About the Project
The University of Exeter and the University of Queensland are seeking exceptional students to join a world-leading, cross-continental research team tackling major challenges facing the world’s population in global sustainability and wellbeing as part of the QUEX Institute. The joint PhD programme provides a fantastic opportunity for the most talented doctoral students to work closely with world-class research groups and benefit from the combined expertise and facilities offered at the two institutions, with a lead supervisor within each university. This prestigious programme provides full tuition fees, stipend, travel funds and research training support grants to the successful applicants. The studentship provides funding for up to 42 months (3.5 years).
Project DescriptionThere is a popular perception, based on some evidence, that healthy food costs more than unhealthy food, and since price is a major determinant of demand, that addressing this price imbalance will rebalance consumption of healthy versus unhealthy foods. This has been the rationale behind the high-profile rise of various ‘fat tax’ and ‘sugar tax’ initiatives in recent years.
However, when the cost of the whole diet is considered, evidence from Australia found that healthy diets could be less expensive than current (unhealthy) diets. There is concern, also, that taxing specific products does not necessarily lead to overall healthier dietary patterns. These observations cast doubt on the relative importance of price as the critical driver of food choice in the context of the whole diet, and this remains a significant gap in evidence underlying related health and fiscal policies. The assumption from which this study departs is that demand is affected not only by price but also by consumers’ knowledge, attitudes, behaviours, and socio-demographic characteristics, as well as by food availability.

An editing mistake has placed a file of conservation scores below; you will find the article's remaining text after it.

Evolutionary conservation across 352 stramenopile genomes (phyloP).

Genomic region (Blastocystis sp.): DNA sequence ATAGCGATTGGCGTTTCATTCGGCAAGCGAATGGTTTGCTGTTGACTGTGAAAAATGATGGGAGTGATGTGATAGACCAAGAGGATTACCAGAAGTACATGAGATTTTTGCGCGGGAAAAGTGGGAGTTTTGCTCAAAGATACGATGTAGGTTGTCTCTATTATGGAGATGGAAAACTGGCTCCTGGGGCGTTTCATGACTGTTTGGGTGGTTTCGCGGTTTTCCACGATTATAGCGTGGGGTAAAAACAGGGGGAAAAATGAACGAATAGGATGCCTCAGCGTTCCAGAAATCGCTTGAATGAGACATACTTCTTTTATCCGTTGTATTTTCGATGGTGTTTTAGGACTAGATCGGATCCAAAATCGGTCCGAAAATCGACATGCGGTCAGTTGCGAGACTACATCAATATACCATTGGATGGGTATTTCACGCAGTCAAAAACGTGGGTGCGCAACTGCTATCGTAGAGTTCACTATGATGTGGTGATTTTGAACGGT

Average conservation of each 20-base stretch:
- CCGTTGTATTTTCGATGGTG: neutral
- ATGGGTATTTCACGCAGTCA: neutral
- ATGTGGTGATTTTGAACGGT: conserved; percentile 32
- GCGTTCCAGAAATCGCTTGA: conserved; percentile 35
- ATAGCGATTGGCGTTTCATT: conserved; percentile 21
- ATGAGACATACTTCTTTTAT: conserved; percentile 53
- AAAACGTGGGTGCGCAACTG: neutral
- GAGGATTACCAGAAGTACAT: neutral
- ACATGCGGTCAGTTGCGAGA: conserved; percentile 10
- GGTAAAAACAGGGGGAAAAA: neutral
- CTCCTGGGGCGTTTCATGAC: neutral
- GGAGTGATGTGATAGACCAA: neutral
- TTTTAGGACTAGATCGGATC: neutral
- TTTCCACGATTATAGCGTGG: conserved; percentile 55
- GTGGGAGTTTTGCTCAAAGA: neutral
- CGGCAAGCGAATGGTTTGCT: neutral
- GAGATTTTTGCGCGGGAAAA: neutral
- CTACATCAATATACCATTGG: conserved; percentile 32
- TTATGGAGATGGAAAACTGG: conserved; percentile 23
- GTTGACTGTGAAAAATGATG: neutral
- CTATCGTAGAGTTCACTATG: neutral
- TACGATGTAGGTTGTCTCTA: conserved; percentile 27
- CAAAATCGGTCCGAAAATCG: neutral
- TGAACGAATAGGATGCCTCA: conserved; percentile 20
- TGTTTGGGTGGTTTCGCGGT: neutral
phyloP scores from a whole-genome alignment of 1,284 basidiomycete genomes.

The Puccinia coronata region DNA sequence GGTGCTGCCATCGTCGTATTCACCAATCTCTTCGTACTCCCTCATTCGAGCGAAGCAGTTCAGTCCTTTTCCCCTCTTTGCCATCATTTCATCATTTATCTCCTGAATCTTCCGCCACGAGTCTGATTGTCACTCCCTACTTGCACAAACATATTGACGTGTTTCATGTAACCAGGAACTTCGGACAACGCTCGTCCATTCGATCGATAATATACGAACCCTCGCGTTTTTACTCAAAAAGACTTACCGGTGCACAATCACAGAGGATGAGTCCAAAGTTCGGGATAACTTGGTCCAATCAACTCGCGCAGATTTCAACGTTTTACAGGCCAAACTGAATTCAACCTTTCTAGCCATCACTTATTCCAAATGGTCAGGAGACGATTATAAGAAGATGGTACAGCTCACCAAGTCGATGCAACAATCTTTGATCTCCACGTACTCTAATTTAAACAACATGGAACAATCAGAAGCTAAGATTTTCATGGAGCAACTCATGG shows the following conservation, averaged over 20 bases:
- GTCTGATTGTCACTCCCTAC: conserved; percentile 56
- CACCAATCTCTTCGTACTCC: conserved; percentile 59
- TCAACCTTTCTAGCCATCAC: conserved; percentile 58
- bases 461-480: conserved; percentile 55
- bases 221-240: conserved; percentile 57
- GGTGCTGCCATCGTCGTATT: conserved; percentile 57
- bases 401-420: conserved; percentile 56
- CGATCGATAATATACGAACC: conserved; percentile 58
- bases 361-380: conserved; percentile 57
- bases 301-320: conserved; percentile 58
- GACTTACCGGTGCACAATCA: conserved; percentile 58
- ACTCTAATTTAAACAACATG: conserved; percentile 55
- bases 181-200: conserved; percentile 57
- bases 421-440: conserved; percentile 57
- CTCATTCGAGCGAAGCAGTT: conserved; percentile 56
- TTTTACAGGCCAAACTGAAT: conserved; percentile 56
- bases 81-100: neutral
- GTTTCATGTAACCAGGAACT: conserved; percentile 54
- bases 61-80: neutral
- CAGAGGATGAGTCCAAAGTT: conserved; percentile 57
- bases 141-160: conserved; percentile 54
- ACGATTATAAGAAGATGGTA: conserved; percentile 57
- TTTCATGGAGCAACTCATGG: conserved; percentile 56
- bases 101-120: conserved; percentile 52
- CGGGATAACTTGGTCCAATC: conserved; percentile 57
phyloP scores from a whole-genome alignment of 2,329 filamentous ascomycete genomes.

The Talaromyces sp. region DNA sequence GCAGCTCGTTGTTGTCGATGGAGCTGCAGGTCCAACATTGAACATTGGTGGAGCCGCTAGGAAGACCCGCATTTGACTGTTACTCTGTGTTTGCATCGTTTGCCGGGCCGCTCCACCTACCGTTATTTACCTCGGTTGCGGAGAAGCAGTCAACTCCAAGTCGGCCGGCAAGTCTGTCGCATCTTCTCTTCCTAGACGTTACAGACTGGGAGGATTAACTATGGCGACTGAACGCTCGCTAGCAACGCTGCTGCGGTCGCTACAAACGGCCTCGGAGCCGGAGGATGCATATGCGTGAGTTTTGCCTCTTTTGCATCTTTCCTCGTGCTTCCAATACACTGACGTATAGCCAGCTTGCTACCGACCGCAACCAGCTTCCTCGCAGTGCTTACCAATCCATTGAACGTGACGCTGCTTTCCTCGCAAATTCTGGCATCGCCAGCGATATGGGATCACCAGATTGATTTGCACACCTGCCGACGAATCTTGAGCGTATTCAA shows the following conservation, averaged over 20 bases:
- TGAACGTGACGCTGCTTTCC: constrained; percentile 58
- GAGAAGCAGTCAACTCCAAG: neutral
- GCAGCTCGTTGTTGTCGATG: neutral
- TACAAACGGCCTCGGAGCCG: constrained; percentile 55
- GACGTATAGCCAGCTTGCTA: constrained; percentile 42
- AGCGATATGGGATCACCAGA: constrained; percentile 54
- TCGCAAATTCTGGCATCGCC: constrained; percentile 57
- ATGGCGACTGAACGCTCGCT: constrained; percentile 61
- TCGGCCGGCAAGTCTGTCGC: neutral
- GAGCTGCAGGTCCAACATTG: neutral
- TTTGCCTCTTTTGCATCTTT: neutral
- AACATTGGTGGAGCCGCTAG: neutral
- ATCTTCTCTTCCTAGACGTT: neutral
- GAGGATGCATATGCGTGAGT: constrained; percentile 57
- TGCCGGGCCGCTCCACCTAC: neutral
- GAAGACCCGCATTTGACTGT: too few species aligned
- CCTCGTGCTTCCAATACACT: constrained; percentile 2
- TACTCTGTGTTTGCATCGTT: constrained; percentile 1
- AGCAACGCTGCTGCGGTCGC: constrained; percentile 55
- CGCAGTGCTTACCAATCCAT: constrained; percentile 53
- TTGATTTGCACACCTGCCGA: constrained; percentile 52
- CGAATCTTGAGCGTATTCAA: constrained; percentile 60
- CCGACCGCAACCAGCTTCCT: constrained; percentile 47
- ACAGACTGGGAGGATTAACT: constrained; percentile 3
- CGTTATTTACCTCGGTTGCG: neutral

Prices are key contributors for demand, and while some evidence backs the popular perception that some healthy food items are more expensive than their unhealthy counterparts, studies of the total cost of diets, rather than foods per se, may be required given the challenges around study design and statistical coupling that affect some approaches. Under Australian fiscal policy settings, healthy diets can be up to 15% less expensive than unhealthy diets.
Prices are not the only factor shaping food demand. Therefore, the analysis will also consider additional elements, such as access, food preferences and values, ‘taste’, food literacy, ability to prepare and store foods, perceptions of ‘healthiness’ etc. Consumer attitudes may be responsible for many of the final food choices made. Those attitudes are affected by culture and socioeconomic backgrounds, as well as by marketing strategies, and other environmental conditions.
The aim of this project is to add to the evidence base around food and diet costs and drivers of food choice. Specifically to: (i) establish if the findings in Australia are unique or replicated elsewhere, in this case the UK; (ii) establish the relative importance of price as a driver for food choice vis other factors of known importance (income, price of other products, convenience, access, knowledge, preferences etc.) in a cross-country comparison. These will be unique contributions to the literature in this area.
For more information about this studentship including how to apply, please follow the instructions detailed on the following webpage http://www.exeter.ac.uk/studying/funding/award/?id=3902
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